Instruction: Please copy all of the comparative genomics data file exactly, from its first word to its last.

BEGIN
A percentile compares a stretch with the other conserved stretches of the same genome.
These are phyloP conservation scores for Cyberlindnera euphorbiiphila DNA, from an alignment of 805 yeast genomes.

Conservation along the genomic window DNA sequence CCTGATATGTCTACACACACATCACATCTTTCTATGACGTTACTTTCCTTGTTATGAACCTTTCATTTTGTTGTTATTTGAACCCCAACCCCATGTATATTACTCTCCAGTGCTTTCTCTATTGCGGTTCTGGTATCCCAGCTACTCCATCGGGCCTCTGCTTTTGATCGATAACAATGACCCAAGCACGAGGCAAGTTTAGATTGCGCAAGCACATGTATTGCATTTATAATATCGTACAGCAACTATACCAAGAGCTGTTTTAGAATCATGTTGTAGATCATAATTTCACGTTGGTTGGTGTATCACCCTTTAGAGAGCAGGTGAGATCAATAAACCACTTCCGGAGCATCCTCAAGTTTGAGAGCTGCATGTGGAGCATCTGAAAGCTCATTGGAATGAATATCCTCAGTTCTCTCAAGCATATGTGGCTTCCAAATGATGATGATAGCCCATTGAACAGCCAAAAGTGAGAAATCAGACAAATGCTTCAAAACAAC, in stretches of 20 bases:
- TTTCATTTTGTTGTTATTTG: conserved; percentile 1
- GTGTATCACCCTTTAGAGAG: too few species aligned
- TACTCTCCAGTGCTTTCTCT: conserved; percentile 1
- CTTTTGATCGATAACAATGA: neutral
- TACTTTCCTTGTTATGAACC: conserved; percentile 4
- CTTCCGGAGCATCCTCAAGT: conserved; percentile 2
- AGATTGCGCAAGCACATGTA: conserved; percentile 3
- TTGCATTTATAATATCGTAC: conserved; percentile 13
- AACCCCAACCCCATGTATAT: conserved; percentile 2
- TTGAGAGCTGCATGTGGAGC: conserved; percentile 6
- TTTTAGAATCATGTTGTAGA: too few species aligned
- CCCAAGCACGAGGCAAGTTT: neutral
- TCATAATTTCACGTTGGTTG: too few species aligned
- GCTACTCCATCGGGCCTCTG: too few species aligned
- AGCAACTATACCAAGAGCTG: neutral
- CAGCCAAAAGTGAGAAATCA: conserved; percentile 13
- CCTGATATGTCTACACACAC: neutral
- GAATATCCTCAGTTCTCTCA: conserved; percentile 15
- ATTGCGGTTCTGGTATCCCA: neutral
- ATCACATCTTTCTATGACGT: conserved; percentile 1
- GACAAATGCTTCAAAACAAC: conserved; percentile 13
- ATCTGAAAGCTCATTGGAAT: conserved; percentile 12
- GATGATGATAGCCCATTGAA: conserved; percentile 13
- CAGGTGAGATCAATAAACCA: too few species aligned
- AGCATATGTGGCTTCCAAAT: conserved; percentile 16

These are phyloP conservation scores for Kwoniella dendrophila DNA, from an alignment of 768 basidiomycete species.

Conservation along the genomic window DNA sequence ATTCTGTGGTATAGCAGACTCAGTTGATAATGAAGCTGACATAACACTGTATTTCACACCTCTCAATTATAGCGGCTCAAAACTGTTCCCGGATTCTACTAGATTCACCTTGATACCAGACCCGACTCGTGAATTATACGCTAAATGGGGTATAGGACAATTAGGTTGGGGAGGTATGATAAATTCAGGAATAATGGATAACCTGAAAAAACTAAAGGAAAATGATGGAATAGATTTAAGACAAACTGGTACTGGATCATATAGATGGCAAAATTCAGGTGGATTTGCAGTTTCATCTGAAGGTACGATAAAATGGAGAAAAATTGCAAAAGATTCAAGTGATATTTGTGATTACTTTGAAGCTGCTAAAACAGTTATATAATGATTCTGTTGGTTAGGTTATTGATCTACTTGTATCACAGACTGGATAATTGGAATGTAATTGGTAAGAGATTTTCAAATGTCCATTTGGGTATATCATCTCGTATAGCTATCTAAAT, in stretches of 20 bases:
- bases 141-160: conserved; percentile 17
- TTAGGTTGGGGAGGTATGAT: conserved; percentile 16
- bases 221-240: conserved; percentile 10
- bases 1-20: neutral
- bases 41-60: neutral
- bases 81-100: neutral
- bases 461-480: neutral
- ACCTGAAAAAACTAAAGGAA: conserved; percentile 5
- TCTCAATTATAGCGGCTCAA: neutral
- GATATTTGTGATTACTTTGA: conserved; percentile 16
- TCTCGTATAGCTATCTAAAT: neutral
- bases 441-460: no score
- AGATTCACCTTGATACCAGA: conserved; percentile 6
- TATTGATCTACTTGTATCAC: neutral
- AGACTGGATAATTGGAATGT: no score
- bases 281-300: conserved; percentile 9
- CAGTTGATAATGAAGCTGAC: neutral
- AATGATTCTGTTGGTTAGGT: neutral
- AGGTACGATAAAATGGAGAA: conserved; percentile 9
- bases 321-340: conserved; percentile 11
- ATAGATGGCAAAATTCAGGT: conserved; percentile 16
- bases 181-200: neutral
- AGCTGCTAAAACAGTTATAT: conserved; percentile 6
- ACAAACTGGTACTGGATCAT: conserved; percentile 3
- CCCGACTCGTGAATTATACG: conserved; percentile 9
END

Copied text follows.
A percentile compares a stretch with the other conserved stretches of the same genome.
These are phyloP conservation scores for Cyberlindnera euphorbiiphila DNA, from an alignment of 805 yeast genomes.

Conservation along the genomic window DNA sequence CCTGATATGTCTACACACACATCACATCTTTCTATGACGTTACTTTCCTTGTTATGAACCTTTCATTTTGTTGTTATTTGAACCCCAACCCCATGTATATTACTCTCCAGTGCTTTCTCTATTGCGGTTCTGGTATCCCAGCTACTCCATCGGGCCTCTGCTTTTGATCGATAACAATGACCCAAGCACGAGGCAAGTTTAGATTGCGCAAGCACATGTATTGCATTTATAATATCGTACAGCAACTATACCAAGAGCTGTTTTAGAATCATGTTGTAGATCATAATTTCACGTTGGTTGGTGTATCACCCTTTAGAGAGCAGGTGAGATCAATAAACCACTTCCGGAGCATCCTCAAGTTTGAGAGCTGCATGTGGAGCATCTGAAAGCTCATTGGAATGAATATCCTCAGTTCTCTCAAGCATATGTGGCTTCCAAATGATGATGATAGCCCATTGAACAGCCAAAAGTGAGAAATCAGACAAATGCTTCAAAACAAC, in stretches of 20 bases:
- TTTCATTTTGTTGTTATTTG: conserved; percentile 1
- GTGTATCACCCTTTAGAGAG: too few species aligned
- TACTCTCCAGTGCTTTCTCT: conserved; percentile 1
- CTTTTGATCGATAACAATGA: neutral
- TACTTTCCTTGTTATGAACC: conserved; percentile 4
- CTTCCGGAGCATCCTCAAGT: conserved; percentile 2
- AGATTGCGCAAGCACATGTA: conserved; percentile 3
- TTGCATTTATAATATCGTAC: conserved; percentile 13
- AACCCCAACCCCATGTATAT: conserved; percentile 2
- TTGAGAGCTGCATGTGGAGC: conserved; percentile 6
- TTTTAGAATCATGTTGTAGA: too few species aligned
- CCCAAGCACGAGGCAAGTTT: neutral
- TCATAATTTCACGTTGGTTG: too few species aligned
- GCTACTCCATCGGGCCTCTG: too few species aligned
- AGCAACTATACCAAGAGCTG: neutral
- CAGCCAAAAGTGAGAAATCA: conserved; percentile 13
- CCTGATATGTCTACACACAC: neutral
- GAATATCCTCAGTTCTCTCA: conserved; percentile 15
- ATTGCGGTTCTGGTATCCCA: neutral
- ATCACATCTTTCTATGACGT: conserved; percentile 1
- GACAAATGCTTCAAAACAAC: conserved; percentile 13
- ATCTGAAAGCTCATTGGAAT: conserved; percentile 12
- GATGATGATAGCCCATTGAA: conserved; percentile 13
- CAGGTGAGATCAATAAACCA: too few species aligned
- AGCATATGTGGCTTCCAAAT: conserved; percentile 16

These are phyloP conservation scores for Kwoniella dendrophila DNA, from an alignment of 768 basidiomycete species.

Conservation along the genomic window DNA sequence ATTCTGTGGTATAGCAGACTCAGTTGATAATGAAGCTGACATAACACTGTATTTCACACCTCTCAATTATAGCGGCTCAAAACTGTTCCCGGATTCTACTAGATTCACCTTGATACCAGACCCGACTCGTGAATTATACGCTAAATGGGGTATAGGACAATTAGGTTGGGGAGGTATGATAAATTCAGGAATAATGGATAACCTGAAAAAACTAAAGGAAAATGATGGAATAGATTTAAGACAAACTGGTACTGGATCATATAGATGGCAAAATTCAGGTGGATTTGCAGTTTCATCTGAAGGTACGATAAAATGGAGAAAAATTGCAAAAGATTCAAGTGATATTTGTGATTACTTTGAAGCTGCTAAAACAGTTATATAATGATTCTGTTGGTTAGGTTATTGATCTACTTGTATCACAGACTGGATAATTGGAATGTAATTGGTAAGAGATTTTCAAATGTCCATTTGGGTATATCATCTCGTATAGCTATCTAAAT, in stretches of 20 bases:
- bases 141-160: conserved; percentile 17
- TTAGGTTGGGGAGGTATGAT: conserved; percentile 16
- bases 221-240: conserved; percentile 10
- bases 1-20: neutral
- bases 41-60: neutral
- bases 81-100: neutral
- bases 461-480: neutral
- ACCTGAAAAAACTAAAGGAA: conserved; percentile 5
- TCTCAATTATAGCGGCTCAA: neutral
- GATATTTGTGATTACTTTGA: conserved; percentile 16
- TCTCGTATAGCTATCTAAAT: neutral
- bases 441-460: no score
- AGATTCACCTTGATACCAGA: conserved; percentile 6
- TATTGATCTACTTGTATCAC: neutral
- AGACTGGATAATTGGAATGT: no score
- bases 281-300: conserved; percentile 9
- CAGTTGATAATGAAGCTGAC: neutral
- AATGATTCTGTTGGTTAGGT: neutral
- AGGTACGATAAAATGGAGAA: conserved; percentile 9
- bases 321-340: conserved; percentile 11
- ATAGATGGCAAAATTCAGGT: conserved; percentile 16
- bases 181-200: neutral
- AGCTGCTAAAACAGTTATAT: conserved; percentile 6
- ACAAACTGGTACTGGATCAT: conserved; percentile 3
- CCCGACTCGTGAATTATACG: conserved; percentile 9